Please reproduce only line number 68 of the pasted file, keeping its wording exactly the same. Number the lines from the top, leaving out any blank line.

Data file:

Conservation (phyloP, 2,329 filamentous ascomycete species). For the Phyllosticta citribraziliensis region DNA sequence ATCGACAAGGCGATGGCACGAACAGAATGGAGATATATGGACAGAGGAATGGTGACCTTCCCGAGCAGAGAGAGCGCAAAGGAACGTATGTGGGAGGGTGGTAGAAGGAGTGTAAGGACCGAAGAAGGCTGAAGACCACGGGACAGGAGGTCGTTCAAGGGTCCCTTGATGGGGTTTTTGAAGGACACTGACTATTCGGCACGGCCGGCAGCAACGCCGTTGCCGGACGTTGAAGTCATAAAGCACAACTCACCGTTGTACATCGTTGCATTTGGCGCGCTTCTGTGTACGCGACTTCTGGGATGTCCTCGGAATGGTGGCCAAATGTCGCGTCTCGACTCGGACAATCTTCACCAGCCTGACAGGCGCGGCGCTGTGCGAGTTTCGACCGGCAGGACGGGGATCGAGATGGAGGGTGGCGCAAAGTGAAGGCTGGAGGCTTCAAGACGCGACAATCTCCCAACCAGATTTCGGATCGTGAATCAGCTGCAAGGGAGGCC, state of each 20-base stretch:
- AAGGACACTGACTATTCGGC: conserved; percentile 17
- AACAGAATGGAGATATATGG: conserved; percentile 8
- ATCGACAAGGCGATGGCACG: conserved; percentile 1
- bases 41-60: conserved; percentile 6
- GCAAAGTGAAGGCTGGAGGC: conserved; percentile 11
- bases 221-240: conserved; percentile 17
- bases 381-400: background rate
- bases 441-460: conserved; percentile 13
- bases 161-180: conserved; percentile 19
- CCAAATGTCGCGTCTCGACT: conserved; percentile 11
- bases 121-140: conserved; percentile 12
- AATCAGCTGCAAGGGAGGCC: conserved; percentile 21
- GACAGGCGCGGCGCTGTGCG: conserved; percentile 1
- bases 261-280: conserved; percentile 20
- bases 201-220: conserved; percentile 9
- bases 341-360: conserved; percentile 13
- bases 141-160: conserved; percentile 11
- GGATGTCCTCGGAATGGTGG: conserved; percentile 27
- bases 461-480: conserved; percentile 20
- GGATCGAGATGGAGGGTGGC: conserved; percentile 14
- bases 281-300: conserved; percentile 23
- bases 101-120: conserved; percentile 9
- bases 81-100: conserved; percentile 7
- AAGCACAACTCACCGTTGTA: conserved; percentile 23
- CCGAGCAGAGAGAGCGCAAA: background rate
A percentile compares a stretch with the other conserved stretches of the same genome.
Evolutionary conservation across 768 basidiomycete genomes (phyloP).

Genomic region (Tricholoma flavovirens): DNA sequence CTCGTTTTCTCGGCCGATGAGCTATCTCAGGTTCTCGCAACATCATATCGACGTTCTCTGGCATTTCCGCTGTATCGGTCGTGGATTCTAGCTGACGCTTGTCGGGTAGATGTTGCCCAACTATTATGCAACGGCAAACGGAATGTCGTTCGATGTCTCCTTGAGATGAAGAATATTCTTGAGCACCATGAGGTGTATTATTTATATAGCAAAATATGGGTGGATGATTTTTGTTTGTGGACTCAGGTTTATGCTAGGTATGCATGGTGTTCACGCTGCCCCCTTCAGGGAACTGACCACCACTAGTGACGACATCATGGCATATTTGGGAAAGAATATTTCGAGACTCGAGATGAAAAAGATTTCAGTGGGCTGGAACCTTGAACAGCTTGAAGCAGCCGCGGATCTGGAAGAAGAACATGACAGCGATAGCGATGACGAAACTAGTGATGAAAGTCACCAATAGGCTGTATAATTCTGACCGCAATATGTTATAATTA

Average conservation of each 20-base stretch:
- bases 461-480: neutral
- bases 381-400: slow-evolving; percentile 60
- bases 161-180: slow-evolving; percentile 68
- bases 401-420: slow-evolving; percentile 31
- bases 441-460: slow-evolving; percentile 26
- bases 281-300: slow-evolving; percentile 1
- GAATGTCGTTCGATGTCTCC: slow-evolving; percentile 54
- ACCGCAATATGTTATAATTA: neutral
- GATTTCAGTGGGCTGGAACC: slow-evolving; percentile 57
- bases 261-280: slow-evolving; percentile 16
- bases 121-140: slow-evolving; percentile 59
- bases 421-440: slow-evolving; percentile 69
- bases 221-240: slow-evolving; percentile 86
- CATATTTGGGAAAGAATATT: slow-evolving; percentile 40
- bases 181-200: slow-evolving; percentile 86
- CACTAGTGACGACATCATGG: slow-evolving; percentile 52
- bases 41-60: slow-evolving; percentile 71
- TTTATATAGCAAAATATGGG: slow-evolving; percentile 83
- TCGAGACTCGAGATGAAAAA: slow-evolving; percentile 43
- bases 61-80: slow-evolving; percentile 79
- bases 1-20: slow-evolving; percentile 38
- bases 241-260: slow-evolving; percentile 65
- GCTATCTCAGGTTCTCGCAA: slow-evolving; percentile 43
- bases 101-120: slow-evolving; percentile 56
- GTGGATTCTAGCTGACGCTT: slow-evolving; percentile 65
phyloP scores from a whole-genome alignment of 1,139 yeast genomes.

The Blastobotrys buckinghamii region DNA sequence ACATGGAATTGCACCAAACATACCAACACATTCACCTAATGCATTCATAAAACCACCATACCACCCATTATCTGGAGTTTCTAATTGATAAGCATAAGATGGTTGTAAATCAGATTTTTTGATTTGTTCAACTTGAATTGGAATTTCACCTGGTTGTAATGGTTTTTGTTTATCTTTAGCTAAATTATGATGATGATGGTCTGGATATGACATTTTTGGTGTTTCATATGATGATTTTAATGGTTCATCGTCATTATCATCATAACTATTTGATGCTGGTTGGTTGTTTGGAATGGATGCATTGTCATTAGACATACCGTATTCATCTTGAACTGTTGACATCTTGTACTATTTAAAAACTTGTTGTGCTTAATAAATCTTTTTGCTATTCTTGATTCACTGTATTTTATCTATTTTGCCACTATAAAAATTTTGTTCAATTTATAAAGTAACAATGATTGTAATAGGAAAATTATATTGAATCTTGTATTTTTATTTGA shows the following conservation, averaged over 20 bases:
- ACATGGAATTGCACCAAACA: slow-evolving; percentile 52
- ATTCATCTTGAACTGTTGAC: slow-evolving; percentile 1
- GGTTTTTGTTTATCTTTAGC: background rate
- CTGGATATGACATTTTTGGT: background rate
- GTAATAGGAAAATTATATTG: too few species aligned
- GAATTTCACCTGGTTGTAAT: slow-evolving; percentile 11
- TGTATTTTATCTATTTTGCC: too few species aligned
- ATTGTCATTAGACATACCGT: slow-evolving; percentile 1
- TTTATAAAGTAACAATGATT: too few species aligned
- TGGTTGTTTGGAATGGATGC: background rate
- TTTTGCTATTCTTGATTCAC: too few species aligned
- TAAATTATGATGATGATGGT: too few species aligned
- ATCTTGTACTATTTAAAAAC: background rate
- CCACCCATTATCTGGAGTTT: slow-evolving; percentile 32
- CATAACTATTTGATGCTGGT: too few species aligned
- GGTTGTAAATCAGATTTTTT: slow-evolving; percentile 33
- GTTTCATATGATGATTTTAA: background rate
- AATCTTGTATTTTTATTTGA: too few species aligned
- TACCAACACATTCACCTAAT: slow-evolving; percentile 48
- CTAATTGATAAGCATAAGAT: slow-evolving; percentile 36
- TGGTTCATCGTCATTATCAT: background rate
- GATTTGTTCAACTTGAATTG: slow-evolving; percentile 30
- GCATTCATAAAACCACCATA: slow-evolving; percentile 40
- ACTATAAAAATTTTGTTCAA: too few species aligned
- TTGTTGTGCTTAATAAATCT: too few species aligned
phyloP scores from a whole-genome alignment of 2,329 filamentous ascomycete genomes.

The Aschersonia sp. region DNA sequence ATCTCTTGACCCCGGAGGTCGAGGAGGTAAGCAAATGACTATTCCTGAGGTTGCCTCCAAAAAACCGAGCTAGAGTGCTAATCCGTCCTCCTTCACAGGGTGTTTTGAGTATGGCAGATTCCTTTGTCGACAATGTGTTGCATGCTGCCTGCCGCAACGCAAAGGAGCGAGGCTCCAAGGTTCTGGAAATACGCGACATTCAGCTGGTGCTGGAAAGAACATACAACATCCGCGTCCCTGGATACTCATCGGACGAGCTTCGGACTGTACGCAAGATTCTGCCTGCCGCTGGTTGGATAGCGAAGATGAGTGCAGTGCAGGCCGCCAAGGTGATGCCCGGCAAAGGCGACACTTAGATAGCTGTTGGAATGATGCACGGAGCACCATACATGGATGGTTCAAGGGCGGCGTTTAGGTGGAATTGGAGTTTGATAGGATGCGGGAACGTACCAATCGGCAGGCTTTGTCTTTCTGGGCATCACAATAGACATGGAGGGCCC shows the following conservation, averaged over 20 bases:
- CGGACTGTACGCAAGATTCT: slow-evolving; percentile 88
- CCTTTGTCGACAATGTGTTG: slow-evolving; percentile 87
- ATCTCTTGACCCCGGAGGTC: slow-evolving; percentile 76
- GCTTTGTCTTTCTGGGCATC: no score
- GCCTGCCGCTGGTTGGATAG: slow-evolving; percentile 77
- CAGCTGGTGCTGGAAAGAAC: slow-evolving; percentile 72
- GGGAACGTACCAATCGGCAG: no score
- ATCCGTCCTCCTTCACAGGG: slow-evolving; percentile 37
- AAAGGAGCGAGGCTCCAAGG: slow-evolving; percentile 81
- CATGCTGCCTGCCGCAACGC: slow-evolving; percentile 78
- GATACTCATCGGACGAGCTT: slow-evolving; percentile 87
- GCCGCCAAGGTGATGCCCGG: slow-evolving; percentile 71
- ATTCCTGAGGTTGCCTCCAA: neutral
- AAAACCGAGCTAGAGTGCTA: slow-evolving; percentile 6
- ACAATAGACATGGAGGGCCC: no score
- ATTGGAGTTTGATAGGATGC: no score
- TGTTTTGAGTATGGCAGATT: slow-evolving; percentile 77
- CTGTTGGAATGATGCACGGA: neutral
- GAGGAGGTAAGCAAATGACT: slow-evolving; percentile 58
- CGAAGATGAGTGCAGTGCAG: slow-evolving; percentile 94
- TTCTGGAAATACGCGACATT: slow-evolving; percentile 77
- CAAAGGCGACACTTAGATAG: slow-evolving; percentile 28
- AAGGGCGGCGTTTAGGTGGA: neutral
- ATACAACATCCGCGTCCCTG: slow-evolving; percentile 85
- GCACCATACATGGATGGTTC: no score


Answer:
- TTTTGCTATTCTTGATTCAC: too few species aligned